Megan reviews a beautifully illustrated Welsh story of migration and homesickness, hiraeth …
Valériane Leblond is a French illustrator and artist who has lived and worked in Wales since 2007. She has illustrated a number of picture books, many of which have been shortlisted for or won the Tir na n’Og Children’s Book Awards in Wales.
Her illustrations have a folk art style adding character and emotion to titles including Pedair Cainc y Mabinogi/The Four Branches of the Mabiniogi by Siân Lewis (Rily, 2015), Cymru Ar Y Map/Wales on the Map by Elin Meek (Rily, 2017, 2018) and Merch y Mêl/Little Honey Bee by Caryl Lewis (Y Lolfa, 2017, 2018).
Leblond is drawn to themes of home and belonging, bringing a fresh eye to the Welsh landscape and an understanding of hiraeth, the Welsh word meaning home sickness, or longing for your country.
The Quilt (Y Lolfa, 2020), first published in Welsh as Y Cwilt (Y Lolfa 2019) was written in French and English and translated into Welsh by Leblond. This is the first picture book Leblond has both written and illustrated, and the result is a beautifully balanced work where text and images work together to tell the story. Leblond uses a muted palette of greys, browns and greens along with spare language that adds to a quiet and solemn atmosphere.
The story is of a family who are struggling to survive in rural north Wales at the turn of the 20th century and decide to emigrate to the USA in search of a better life. They take their language, culture and skills to a new country, symbolised through the quilt that the mother makes before leaving, the geometric patterns tracing their old home and its landscape. The quilt has an important history in Wales and is a comfort to the family as they make their new home in a new land.
Told from the child’s perspective, we see that the family lives in a small, one roomed cottage by the sea, living a simple life on the land among the animals closely connected with nature, ‘we inhabited the moor and the moor inhabited us’. The text and pictures evoke the setting depicting the sights and smells of the seasons and the associated activities, ‘On spring evenings, the swallows danced in front of our house. We sheared the sheep… In winter, the smoke of the peat fires rose in the air in golden whirls.’
The reasons behind the family’s emigration are hinted at as the land and space around them closes in, ‘We couldn’t walk freely in our ancestors’ footsteps, and we had to pay a toll to walk the road.’ They prefer to move to a new world where they can work the land for free.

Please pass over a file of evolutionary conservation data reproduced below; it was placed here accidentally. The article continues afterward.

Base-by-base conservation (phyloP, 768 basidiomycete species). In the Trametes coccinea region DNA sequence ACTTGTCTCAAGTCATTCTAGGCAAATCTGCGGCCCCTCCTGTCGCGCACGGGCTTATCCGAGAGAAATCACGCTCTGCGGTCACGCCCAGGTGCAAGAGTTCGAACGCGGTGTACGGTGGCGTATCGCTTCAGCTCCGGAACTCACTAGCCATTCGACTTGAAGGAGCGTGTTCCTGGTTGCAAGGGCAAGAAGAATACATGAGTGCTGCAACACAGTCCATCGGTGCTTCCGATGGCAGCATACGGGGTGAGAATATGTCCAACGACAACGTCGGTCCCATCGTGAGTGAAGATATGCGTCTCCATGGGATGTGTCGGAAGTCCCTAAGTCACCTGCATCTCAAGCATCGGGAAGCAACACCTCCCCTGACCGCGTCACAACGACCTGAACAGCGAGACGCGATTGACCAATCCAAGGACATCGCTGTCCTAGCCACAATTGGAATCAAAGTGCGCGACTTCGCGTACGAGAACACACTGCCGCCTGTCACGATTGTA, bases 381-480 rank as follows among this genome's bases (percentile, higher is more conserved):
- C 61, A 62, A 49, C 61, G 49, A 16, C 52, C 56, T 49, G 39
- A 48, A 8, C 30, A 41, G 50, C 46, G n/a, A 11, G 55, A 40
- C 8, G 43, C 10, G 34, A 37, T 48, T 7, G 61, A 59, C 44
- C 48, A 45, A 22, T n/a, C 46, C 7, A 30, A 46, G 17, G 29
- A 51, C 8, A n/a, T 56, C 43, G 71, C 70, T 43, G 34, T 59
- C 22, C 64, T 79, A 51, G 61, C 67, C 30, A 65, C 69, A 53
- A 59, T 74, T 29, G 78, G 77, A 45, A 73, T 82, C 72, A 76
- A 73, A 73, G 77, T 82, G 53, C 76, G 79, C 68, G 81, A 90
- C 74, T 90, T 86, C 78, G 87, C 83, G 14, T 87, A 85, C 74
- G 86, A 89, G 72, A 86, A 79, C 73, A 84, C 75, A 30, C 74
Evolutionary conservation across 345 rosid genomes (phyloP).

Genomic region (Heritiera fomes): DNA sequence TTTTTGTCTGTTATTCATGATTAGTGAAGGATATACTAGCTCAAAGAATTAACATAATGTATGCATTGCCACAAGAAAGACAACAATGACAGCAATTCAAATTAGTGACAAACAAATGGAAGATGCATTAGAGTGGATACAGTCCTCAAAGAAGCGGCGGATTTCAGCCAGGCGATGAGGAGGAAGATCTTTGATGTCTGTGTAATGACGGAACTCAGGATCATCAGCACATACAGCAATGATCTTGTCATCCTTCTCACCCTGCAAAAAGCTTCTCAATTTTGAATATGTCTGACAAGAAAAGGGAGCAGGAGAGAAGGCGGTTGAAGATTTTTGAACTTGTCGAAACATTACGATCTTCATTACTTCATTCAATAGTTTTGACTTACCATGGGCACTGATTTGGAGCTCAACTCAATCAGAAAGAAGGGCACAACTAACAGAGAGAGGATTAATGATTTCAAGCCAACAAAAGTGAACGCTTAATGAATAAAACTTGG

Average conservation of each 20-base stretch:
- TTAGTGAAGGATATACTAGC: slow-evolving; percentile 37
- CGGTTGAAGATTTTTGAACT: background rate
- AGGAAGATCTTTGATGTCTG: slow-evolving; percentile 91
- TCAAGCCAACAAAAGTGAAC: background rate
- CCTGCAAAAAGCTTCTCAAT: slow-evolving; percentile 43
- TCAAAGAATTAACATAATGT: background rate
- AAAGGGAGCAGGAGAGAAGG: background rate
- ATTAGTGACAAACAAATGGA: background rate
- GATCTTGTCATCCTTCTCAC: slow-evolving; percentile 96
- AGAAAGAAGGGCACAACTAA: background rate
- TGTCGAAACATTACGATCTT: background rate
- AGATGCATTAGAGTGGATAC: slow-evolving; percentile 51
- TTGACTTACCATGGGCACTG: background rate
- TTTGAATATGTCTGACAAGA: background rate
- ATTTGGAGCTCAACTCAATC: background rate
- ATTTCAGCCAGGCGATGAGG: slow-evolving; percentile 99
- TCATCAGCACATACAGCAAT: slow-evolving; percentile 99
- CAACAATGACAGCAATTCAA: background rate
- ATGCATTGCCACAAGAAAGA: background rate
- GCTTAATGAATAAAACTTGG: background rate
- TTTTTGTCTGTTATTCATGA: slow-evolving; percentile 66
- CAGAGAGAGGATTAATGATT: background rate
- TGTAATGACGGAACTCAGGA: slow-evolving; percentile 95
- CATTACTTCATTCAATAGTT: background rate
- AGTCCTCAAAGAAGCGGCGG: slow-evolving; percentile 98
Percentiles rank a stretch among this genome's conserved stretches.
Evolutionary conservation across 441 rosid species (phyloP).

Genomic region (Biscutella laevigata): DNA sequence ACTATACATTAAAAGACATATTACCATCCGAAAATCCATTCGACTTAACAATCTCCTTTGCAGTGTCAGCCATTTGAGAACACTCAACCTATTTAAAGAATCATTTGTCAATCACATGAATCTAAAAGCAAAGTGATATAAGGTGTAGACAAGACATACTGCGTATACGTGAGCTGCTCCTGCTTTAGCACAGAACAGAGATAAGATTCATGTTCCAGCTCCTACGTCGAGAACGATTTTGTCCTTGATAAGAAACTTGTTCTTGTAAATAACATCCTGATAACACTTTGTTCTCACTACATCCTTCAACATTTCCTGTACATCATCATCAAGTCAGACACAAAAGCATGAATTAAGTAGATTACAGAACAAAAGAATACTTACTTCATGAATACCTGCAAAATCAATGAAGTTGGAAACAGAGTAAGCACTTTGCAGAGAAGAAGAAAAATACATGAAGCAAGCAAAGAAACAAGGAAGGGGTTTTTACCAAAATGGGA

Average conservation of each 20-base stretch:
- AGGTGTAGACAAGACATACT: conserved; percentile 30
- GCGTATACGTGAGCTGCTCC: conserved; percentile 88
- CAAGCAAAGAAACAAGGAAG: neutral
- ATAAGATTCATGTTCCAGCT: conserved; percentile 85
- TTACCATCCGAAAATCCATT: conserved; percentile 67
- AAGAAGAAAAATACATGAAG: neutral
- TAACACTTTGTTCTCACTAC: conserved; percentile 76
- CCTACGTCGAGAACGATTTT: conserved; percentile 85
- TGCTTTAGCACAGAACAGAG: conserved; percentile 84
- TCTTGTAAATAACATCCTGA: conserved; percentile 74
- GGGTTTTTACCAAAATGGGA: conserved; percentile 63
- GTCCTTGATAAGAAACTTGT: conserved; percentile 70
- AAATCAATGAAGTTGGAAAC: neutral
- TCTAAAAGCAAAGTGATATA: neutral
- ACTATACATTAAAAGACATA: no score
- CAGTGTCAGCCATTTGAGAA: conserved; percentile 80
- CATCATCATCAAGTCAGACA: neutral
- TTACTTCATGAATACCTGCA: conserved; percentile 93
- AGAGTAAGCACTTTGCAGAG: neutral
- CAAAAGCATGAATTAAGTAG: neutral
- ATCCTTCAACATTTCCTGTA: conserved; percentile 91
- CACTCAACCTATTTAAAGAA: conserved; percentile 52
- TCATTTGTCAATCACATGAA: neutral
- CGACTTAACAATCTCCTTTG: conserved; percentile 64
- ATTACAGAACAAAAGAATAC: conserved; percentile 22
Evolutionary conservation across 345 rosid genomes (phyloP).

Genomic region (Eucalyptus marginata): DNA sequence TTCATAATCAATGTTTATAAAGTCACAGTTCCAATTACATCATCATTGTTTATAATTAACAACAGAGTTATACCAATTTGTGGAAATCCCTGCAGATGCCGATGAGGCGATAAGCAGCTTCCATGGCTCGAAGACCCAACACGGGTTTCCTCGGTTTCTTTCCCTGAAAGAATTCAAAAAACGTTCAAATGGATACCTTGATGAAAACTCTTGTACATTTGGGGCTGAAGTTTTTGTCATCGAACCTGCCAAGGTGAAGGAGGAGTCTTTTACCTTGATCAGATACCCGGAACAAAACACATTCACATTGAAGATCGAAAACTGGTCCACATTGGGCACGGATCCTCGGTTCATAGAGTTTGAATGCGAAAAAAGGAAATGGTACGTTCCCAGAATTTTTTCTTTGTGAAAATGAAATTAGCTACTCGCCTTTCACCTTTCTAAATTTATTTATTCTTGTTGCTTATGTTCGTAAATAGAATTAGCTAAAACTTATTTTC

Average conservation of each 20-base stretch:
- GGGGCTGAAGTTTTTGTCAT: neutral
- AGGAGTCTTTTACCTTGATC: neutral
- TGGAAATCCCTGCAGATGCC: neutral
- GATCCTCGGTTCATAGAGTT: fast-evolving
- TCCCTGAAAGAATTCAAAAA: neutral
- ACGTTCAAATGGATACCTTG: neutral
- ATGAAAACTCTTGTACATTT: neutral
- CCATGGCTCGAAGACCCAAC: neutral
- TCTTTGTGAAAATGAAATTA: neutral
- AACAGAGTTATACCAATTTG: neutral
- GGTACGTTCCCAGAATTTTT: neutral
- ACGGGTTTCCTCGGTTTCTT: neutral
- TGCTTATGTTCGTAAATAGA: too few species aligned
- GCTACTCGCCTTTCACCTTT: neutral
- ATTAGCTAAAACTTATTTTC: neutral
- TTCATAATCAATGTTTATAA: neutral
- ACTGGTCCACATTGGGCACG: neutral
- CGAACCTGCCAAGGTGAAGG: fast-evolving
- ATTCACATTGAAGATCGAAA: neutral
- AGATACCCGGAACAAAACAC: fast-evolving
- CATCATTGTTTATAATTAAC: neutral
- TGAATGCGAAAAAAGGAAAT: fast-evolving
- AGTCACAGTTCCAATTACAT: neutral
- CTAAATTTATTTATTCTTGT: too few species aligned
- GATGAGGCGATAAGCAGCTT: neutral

Before leaving on their journey, Mam makes a quilt from the same black and red flannel used for their clothes. It is intricate and precise work, ‘every stitch was like a note on a music sheet … her arm moving with the regularity of a clock’. As the family sells off their possessions to pay for the trip, the quilt and their clothes are the only belongings they have left, accompanying them as they navigate the long journey to America.
When the child feels alone inside the ship, surrounded by strange people and languages, her mother wraps the quilt around her to comfort her and remind her of home. The geometrical bird image from the quilt becomes a real swallow, following the ship taking them to America, tiny on the large ocean, giving a real sense of travelling into the unknown.
The family’s migration is echoed by the birds depicted on almost every page, leading the reader through the story. From the first spread set in autumn, a flock of geese can be seen flying, hinting at what’s to follow. The coming and the going of the swallows marks the seasons, as well as echoing the family’s journey on the ship, crossing the ocean to a new country, with seagulls signalling their arrival. The swallows arrive at the end of the story, when the family have finished building their new home, with the quilt pinned to the barn, ‘We inhabited the land, and the land inhabited us.’
Although the setting and period of the book is suggested through the clothes, objects, modes of transport and landscape, it is not specified in the text, making this a universal story that readers all over the world will recognise. People emigrate for all sorts of different reasons, a topic that can be explored in conversation whilst reading the book to a child, as well as exploring the notion of hiraeth or feeling homesick.
Our thanks to publisher Y Lolfa for their permission to use images from the book